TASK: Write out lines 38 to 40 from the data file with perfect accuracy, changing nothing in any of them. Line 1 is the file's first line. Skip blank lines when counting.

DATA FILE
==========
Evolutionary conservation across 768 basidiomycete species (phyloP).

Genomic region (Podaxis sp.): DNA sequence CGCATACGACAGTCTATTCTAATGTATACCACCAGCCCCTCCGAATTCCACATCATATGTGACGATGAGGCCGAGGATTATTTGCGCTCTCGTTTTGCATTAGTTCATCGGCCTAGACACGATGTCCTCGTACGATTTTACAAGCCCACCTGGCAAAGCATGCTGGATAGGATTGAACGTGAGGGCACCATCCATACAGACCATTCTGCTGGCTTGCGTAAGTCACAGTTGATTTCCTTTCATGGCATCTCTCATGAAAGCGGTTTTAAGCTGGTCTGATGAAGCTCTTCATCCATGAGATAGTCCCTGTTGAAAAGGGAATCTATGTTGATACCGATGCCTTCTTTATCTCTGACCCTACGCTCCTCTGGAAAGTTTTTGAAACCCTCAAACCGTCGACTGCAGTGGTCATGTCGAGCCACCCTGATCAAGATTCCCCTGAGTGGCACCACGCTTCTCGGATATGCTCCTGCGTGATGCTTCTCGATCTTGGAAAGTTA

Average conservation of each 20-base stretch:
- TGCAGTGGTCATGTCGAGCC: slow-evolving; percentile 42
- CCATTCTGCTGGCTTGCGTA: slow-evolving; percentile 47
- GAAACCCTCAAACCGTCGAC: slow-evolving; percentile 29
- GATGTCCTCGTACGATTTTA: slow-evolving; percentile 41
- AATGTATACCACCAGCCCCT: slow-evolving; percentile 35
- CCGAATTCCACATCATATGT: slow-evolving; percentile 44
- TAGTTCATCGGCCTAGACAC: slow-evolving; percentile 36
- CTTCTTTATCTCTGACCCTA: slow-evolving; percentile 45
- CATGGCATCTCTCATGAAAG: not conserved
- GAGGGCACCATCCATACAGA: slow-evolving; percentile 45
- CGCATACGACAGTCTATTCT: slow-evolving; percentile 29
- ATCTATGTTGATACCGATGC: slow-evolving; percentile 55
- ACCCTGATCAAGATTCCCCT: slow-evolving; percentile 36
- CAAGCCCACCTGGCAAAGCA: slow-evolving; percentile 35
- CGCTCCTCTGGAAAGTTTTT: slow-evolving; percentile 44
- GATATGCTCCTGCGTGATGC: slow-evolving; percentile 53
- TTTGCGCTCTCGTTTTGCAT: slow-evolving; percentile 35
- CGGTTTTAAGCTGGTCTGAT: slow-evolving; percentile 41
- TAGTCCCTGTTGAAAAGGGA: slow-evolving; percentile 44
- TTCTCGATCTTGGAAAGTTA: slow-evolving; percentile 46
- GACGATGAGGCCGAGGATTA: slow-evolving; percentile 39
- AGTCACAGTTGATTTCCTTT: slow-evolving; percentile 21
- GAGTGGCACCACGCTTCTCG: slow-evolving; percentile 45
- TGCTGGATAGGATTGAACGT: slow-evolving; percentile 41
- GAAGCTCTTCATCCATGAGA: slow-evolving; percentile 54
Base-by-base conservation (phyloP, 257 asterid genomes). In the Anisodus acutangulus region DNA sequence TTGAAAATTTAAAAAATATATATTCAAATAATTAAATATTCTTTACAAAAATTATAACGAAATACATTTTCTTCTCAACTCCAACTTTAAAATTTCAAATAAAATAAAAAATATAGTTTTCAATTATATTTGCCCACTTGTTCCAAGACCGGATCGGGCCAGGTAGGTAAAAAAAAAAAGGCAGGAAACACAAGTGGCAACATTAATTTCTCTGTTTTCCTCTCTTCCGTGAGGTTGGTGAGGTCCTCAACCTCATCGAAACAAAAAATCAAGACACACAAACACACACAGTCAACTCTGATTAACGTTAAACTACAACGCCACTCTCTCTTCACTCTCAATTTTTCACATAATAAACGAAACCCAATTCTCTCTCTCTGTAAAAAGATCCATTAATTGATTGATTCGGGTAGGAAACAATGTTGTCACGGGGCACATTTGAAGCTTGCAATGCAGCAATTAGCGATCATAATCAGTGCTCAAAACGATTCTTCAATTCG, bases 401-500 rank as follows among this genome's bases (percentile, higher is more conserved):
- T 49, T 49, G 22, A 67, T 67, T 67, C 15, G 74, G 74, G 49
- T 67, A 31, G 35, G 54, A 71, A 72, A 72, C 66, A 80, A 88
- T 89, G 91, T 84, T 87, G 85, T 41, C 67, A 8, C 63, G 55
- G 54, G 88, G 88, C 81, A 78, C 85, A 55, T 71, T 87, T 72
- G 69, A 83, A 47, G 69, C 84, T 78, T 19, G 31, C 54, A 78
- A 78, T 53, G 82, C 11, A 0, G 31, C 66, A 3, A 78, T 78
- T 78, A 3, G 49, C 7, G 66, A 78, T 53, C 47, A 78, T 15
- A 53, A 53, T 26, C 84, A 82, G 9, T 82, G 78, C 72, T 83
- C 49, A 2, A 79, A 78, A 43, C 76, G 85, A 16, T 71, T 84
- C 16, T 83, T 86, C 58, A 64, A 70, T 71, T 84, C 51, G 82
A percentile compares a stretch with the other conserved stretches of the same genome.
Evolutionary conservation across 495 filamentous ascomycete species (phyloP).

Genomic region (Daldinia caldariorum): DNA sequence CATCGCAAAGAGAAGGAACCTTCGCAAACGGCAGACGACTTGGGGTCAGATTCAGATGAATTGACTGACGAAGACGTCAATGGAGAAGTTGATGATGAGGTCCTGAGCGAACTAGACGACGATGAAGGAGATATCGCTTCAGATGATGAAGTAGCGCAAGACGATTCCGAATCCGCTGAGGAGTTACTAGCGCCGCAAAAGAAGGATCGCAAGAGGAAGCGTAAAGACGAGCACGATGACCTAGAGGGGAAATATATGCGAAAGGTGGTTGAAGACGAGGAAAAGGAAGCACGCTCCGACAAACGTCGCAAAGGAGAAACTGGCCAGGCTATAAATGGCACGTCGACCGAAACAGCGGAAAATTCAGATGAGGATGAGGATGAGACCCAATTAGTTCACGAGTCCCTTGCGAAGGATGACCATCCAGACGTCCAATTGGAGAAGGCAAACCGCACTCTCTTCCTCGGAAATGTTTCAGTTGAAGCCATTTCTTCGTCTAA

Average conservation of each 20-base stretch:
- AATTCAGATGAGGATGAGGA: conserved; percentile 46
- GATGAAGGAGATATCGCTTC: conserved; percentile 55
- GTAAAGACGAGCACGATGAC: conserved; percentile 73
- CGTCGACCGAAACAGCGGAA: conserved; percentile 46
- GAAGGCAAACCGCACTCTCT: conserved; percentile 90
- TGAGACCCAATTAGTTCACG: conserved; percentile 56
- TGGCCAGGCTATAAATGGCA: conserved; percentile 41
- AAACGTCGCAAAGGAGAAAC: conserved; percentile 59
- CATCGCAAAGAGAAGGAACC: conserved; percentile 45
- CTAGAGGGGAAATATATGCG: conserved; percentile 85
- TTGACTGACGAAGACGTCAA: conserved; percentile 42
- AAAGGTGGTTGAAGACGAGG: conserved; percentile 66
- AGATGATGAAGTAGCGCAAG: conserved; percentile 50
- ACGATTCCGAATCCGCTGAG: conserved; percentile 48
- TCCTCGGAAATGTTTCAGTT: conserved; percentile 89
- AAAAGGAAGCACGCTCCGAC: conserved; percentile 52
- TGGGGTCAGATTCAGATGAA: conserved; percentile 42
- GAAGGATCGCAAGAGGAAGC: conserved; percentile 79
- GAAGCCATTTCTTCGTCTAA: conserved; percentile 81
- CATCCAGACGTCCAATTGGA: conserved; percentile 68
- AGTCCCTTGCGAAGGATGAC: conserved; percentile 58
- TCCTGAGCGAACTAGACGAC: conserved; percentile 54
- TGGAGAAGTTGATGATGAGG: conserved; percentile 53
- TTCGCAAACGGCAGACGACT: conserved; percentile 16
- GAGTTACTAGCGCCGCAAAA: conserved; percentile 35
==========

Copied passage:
- C 49, A 2, A 79, A 78, A 43, C 76, G 85, A 16, T 71, T 84
- C 16, T 83, T 86, C 58, A 64, A 70, T 71, T 84, C 51, G 82
A percentile compares a stretch with the other conserved stretches of the same genome.